Oh The Joys Of Having Gone To Graduate School

26 Sep

Today I received this email:

 

Debating Ahmadinejad at Columbia‏

From: Eric J. Furda- Vice President for Alumni Relations (alumnilink@columbia.edu)

Sent: Tue 9/25/07 9:46 PM

To: Columbia University Alumni (bethshax@hotmail.com)

This message is being sent to you because of your affiliation with Columbia University.

Over the past week the scheduled appearance of Iranian President Mahmoud Ahmadinejad at Columbia’s World Leaders Forum has sparked debate around the world. Here on campus, in countless conversations, students and faculty challenged one another to think critically about the issues raised by his visit. President Bollinger has answered tough questions from the media and from local and regional politicians. The University has heard from hundreds of alumni on the subject expressing both support and dismay.

Yesterday the Morningside Heights campus was alive as thousands of students participated in peaceful demonstrations and dialogue about issues relating to both Iran and free speech. Many alumni would have been proud of our students who, however intense and disparate their viewpoints, upheld the values of free expression and respect that define the essence of our campus community and our society.

At the World Leaders Forum event in Roone Arledge auditorium, President Bollinger, SIPA interim dean John Coatsworth, and Columbia students called the Iranian President to account for his positions on the Holocaust, Israel, nuclear weapons, homosexuals, women’s rights, and many other matters—and afforded Ahmadinejad the opportunity to respond. I hope you will take the time to visit http://www.columbia.edu/cu/news/07/09/sipairan.html, where you can see a full video of the event, read transcripts of President Bollinger’s introduction and President Ahmadinejad’s remarks, and read other statements relating to the event. You may also want to read an editorial, “Free Speech in Practice,” published in the Spectator, Columbia’s student newspaper.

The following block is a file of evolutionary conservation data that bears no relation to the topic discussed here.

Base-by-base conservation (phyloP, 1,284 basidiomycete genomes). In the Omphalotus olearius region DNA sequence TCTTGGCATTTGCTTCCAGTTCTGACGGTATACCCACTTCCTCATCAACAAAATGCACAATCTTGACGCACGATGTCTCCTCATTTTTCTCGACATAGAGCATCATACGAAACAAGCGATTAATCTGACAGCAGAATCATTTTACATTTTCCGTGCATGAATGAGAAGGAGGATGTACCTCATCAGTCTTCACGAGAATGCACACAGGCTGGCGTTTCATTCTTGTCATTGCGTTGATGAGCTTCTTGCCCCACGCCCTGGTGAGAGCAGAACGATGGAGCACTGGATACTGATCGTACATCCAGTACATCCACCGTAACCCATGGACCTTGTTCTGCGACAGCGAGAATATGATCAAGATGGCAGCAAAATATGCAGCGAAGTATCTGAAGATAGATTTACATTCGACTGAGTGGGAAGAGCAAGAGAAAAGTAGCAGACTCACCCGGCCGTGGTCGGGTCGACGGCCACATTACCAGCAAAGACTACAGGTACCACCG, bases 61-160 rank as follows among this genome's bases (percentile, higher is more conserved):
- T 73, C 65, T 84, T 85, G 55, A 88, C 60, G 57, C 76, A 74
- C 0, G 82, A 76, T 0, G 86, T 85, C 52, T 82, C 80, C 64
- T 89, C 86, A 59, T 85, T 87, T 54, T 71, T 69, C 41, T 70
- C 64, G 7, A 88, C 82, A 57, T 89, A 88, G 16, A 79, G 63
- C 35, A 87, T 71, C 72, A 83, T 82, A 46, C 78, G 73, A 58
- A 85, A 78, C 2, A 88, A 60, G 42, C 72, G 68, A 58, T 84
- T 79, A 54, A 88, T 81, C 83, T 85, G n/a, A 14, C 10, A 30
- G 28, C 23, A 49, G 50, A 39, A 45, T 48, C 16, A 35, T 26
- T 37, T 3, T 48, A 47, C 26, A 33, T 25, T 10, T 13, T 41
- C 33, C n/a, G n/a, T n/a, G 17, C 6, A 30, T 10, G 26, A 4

The issues raised at, and by, yesterday’s World Leaders Forum will continue to reverberate. I invite you to follow the links above and then log in to share your thoughts with other alumni in Columbia’s free speech discussion group at alumni.columbia.edu/forum.

Yours,

Eric J. Furda
Vice President for Alumni Relations

Wouldn’t it be better and easier if they had just sent out an email saying, “please donate to us, even though we let someone who you may or may not agree with politically speak at our school”?  I mean, lets put aside for a brief moment the fact that the opening remarks were racist, jingoistic diatribes that made us look like sullen schoolyard bullies.

Let’s instead focus on the fact that everyone felt compelled to defend this decision.  All the power that would have been generated from this decision, to allow a man who is an essential element in the new world order whether we like it our not, to speak at Columbia freely would have been the ultimate act of power for a free society.

Instead, cloaked in propaganda and financial concerns, we chose not to set the standard for humanity, decency religius tolerance or intellectual freedom.

My money is better spent supporting the advertisers for a re-run of the Daily Show.  Fucked, but true.

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